Seminal American novelist Philip Roth, one of the world's most revered authors, is retiring from writing, his publisher Houghton Mifflin said on Friday.
The "American Pastoral" author slipped his retirement announcement under the radar in an interview with French magazine Les Inrocks last month.
"To tell you the truth, I'm done," Roth was quoted as telling the magazine. " 'Nemesis' will be my last book," he said of his 2010 short novel.
"He told me it was true," Lori Glazer, Houghton Mifflin's vice president and executive director of publicity, told Reuters on Friday.
Roth, 79, whose most famous works include "Goodbye, Columbus" and the sexually-explicit "Portnoy's Complaint," has never won the Nobel Prize for Literature despite his name often coming up as a leading contender for the award.
He is the author of more than 25 novels in a career spanning more than 50 years. He won the Pulitzer Prize for his 1997 novel "American Pastoral" and two National Book Awards.
But Roth told Les Inrocks that he had always found writing difficult and wanted nothing more to do with reading, writing or talking about books.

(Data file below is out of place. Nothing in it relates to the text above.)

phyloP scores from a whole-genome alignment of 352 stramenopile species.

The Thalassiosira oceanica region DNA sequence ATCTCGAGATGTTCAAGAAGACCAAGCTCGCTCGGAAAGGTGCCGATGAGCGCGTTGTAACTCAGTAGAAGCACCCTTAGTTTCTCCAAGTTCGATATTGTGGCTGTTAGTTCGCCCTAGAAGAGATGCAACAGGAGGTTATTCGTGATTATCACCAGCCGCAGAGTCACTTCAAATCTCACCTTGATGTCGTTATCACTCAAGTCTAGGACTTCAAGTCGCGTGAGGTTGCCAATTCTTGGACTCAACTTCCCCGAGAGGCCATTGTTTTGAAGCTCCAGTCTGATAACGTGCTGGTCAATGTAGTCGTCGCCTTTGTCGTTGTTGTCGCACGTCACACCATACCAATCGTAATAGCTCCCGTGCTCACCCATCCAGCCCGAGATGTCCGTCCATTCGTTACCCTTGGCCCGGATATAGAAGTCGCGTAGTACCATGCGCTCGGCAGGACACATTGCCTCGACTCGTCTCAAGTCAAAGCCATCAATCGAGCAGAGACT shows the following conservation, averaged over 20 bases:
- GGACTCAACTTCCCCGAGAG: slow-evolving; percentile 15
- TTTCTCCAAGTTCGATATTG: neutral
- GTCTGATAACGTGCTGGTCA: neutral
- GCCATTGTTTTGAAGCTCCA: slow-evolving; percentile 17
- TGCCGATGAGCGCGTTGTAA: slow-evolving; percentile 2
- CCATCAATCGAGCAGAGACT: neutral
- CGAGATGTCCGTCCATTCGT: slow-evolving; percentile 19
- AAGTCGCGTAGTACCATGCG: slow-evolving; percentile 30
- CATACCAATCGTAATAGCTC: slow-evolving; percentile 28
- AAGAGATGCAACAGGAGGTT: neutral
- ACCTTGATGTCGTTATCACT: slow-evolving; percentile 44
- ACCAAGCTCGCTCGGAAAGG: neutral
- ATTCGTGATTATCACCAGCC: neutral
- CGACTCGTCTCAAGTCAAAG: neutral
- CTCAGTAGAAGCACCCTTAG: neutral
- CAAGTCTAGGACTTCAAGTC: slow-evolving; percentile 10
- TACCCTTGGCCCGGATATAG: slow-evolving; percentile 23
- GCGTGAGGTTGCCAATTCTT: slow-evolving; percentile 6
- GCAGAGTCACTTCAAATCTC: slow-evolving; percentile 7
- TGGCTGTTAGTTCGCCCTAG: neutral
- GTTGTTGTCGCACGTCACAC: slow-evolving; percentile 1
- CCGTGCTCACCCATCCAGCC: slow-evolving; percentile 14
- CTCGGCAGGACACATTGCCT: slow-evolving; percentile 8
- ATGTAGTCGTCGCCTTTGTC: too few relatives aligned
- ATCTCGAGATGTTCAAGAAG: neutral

He said that at the age of 74, he started re-reading all his favorite novels by authors including Ernest Hemingway, Ivan Turgenev and Fyodor Dostoyevsky, and then re-read all his own novels
"I wanted to see whether I had wasted my time writing," he explained.
"After that, I decided that I was done with fiction. I no longer want to read, to write, I don't even want to talk about it anymore," he was quoted as saying.
"I have dedicated my life to the novel: I studied, I taught, I wrote, I read - to the exclusion of almost everything else. Enough is enough! I no longer feel this fanaticism to write that I have experienced all my life. The idea of trying to write again is impossible," Roth told the French magazine.
The New Jersey-born novelist is best known for his semi-autobiographical and unreliable narrator Nathan Zuckerman.
The novella "Goodbye, Columbus" catapulted Roth onto the American literary scene in 1959 with its satirical depiction of class and religion in American life.
Published along with five other short stories, "Goodbye, Columbus" won the National Book Award in 1960 - an award he would go on to win again in 1995 with the novel "Sabbath's Theater."
(Reporting By Eric Kelsey in Los Angeles, Editing by Jill Serjeant, Jan Paschal and Claudia Parsons)